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CSS DIY Organization

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I detest looking at code or mark-up that I've written in the past, which I don't understand right off the bat. I'm surely no different from you in that I want to be able to come back years later, pick the code up, and understand exactly what is going on. I don't want to dissect the simplest concepts, where the brackets are located, or even how the mark-up is indented. I have created habits to help me with rapid development, which have kept my sanity somewhat intact. I will be honest though, I have never given much thought to how I write and organize my CSS until recently, and that is what I am sharing today.


Introduction: Why Bother?

There are plenty of ways to do what I am suggesting with CSS. Let me be the first to say, don't use anything that I am writing about today if your comfort level is not high with my concepts. Instead, think about the concepts, and improve on the solutions I am writing about. Share your own insights. I won't argue with you if you think there is a better way to organize style sheets, as in the end there is no right or wrong way. However, I believe the more structure you add, the better off you are in the end when working with CSS.

"How easy is it for us, as developers, to rapidly find, understand, repair or add-on to a given code base? The easier that task is, the better the internal usability."

There are a couple of concepts that I want to cover now in general to get the brain juices working. First, there is a concentration on usability with web development. We want the users of our websites to find things quicker, navigate more naturally, and overall intrinsically understand the concepts of our applications. That's a very worthy use of time and energy. What is sometimes forgotten is the internal usability in all of the planning and discussions for our projects. How easy is it for us as developers, to rapidly find, understand, repair or add-on to a given code base? The easier that task is, the better the internal usability. In my opinion, that concept is as worthy of our time and thought as the front end usability.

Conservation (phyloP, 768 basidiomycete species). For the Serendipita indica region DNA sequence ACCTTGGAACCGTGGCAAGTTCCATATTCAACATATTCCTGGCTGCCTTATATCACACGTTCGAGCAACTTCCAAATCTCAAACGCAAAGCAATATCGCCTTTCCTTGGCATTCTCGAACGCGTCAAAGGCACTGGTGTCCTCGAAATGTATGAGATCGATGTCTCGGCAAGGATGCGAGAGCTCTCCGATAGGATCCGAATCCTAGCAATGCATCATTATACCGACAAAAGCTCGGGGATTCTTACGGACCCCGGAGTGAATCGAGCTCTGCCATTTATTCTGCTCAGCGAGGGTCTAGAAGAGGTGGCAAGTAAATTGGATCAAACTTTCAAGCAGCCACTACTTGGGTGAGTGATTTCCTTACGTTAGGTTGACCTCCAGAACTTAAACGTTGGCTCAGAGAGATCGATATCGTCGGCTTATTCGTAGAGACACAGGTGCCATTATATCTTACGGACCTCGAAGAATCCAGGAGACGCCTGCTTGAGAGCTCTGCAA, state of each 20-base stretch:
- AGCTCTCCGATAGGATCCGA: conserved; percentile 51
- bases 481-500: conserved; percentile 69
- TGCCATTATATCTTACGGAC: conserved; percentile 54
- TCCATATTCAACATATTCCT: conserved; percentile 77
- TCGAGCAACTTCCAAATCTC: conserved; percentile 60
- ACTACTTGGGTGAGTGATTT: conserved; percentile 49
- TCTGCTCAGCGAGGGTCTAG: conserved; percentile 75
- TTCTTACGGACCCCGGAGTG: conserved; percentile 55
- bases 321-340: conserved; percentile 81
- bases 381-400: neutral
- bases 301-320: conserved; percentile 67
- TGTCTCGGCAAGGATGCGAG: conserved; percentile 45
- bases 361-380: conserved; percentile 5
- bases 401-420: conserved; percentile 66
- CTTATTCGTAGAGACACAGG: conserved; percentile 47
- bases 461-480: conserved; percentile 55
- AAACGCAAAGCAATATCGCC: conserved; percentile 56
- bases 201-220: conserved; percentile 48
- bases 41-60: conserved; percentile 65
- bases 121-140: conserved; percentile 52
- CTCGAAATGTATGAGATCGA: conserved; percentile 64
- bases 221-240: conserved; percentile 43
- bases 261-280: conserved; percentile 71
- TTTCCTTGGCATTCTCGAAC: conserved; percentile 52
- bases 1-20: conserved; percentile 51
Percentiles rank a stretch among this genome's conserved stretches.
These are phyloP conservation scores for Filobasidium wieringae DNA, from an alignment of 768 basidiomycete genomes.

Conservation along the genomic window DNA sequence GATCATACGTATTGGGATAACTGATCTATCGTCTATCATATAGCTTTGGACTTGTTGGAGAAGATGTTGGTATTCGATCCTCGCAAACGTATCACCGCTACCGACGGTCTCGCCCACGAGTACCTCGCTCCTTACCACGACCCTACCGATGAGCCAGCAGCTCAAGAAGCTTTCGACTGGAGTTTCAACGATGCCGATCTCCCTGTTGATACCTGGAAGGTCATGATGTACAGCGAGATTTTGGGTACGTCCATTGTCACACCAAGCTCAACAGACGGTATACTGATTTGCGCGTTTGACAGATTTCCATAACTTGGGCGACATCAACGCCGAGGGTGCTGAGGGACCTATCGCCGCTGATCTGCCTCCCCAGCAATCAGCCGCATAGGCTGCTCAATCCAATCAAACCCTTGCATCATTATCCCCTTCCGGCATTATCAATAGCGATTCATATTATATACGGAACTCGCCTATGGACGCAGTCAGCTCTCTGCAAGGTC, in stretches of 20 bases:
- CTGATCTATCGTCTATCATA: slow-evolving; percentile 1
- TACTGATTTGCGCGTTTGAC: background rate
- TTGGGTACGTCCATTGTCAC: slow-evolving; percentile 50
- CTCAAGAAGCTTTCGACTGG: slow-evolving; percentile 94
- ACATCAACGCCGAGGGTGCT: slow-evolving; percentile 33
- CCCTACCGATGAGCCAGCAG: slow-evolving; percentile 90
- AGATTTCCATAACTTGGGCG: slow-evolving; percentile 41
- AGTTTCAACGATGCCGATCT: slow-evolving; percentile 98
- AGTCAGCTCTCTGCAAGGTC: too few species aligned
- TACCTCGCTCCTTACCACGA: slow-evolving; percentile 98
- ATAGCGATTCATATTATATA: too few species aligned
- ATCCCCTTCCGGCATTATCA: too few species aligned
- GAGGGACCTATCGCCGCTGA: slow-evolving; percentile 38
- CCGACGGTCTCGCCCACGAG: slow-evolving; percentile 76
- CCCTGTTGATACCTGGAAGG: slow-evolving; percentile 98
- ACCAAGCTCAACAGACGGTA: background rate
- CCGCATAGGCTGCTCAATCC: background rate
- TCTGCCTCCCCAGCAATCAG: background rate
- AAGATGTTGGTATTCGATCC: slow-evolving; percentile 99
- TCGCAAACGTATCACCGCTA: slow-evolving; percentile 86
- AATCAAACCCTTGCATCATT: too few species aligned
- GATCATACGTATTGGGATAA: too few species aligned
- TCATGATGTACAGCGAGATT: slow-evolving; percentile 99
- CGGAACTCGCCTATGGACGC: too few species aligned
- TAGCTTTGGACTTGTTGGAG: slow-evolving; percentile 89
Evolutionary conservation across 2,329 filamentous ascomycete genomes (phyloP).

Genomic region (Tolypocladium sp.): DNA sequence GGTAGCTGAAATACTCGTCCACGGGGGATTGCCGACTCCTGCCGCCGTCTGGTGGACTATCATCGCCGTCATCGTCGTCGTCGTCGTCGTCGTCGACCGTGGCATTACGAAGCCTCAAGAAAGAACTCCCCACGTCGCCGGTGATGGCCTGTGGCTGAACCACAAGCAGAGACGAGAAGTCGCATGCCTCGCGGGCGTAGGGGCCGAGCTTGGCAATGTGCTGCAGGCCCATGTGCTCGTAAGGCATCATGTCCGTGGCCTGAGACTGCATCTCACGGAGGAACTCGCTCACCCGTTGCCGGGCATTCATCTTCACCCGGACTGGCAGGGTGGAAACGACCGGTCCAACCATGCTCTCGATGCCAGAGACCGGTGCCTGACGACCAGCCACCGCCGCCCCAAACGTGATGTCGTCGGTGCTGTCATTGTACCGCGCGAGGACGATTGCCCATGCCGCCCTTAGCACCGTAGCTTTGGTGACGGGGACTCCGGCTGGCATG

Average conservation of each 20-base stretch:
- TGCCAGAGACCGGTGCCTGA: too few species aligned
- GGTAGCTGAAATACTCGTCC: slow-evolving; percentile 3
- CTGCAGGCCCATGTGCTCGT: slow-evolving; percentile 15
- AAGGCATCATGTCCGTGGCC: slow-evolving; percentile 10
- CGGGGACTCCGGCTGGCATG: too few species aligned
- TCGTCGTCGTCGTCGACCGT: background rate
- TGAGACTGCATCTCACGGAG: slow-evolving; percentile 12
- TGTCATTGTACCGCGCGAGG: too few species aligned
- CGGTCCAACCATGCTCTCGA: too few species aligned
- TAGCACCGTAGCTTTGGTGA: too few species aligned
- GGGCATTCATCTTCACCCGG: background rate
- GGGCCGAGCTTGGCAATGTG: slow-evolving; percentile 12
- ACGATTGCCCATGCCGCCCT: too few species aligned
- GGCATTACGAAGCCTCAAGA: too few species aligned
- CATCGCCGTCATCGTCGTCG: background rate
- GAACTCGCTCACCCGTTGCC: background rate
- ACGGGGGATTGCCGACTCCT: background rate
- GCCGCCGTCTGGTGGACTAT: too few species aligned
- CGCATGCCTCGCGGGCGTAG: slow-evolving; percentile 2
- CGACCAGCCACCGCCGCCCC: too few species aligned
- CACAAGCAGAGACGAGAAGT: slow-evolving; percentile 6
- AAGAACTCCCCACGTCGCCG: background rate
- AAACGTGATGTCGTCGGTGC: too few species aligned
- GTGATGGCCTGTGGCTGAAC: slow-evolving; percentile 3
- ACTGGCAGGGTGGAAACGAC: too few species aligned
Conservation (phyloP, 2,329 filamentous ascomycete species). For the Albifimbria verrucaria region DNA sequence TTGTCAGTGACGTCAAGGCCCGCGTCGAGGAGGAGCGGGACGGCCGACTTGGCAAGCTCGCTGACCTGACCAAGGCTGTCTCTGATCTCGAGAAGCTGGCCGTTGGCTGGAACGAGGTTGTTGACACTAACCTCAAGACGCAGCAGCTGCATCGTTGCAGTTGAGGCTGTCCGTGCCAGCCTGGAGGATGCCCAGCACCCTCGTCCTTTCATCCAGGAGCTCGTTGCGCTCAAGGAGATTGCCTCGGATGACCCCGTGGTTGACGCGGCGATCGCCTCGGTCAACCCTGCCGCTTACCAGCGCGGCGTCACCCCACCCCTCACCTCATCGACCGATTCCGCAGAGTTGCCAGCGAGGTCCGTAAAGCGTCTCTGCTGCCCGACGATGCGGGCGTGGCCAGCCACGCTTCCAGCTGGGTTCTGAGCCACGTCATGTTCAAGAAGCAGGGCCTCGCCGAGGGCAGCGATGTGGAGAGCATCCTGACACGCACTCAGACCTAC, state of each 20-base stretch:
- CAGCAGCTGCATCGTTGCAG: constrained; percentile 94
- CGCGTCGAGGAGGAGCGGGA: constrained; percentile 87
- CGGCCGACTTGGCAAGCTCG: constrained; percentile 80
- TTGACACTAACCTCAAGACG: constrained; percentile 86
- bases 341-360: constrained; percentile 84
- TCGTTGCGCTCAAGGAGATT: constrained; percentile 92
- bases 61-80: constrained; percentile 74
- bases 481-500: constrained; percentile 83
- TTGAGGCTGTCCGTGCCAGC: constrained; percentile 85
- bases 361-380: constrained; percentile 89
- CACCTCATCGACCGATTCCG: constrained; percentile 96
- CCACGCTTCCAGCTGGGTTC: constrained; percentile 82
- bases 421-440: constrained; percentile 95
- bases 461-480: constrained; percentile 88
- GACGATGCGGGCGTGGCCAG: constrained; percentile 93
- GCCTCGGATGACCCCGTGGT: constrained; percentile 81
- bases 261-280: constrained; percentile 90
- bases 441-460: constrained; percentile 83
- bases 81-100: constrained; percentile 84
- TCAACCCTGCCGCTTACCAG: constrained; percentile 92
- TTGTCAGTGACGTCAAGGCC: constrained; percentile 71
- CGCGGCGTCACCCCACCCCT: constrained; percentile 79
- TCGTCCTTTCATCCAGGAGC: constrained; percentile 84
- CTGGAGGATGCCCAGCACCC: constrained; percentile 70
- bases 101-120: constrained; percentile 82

Second, remember there is a C in CSS. It's the cascading part. The method I use might fly in the face of some conventional thoughts, but when you back yourself into a corner for only using a certain aspects of CSS, you lose out on the power. When I am planning a large project, I think of the id selectors as "explain the entity", class selectors as "describe the entity" and style attributes as "override what I just said". I cascade the properties down to lessen the code, and give a little method to the madness. Again, there are no right or wrong ways, but when you have no plan, you are setting yourself up for a lot of extra work, not to mention extra overhead.

Finally, remember there are always tradeoffs in development. The most elegant ways of doing things aren't always the most efficient.

Sometimes, the most efficient ways of doing things cost you down the road when you have to pick the code back up for support.

No one can make these choices for you, but you need to consider the tradeoffs while you write. Sometimes you have to bite the bullet just a little bit, perhaps to add an additional HTTP request to make the end result internally usable. Other times, you need to add a good comment to remind yourself of the choice that you made, and move on.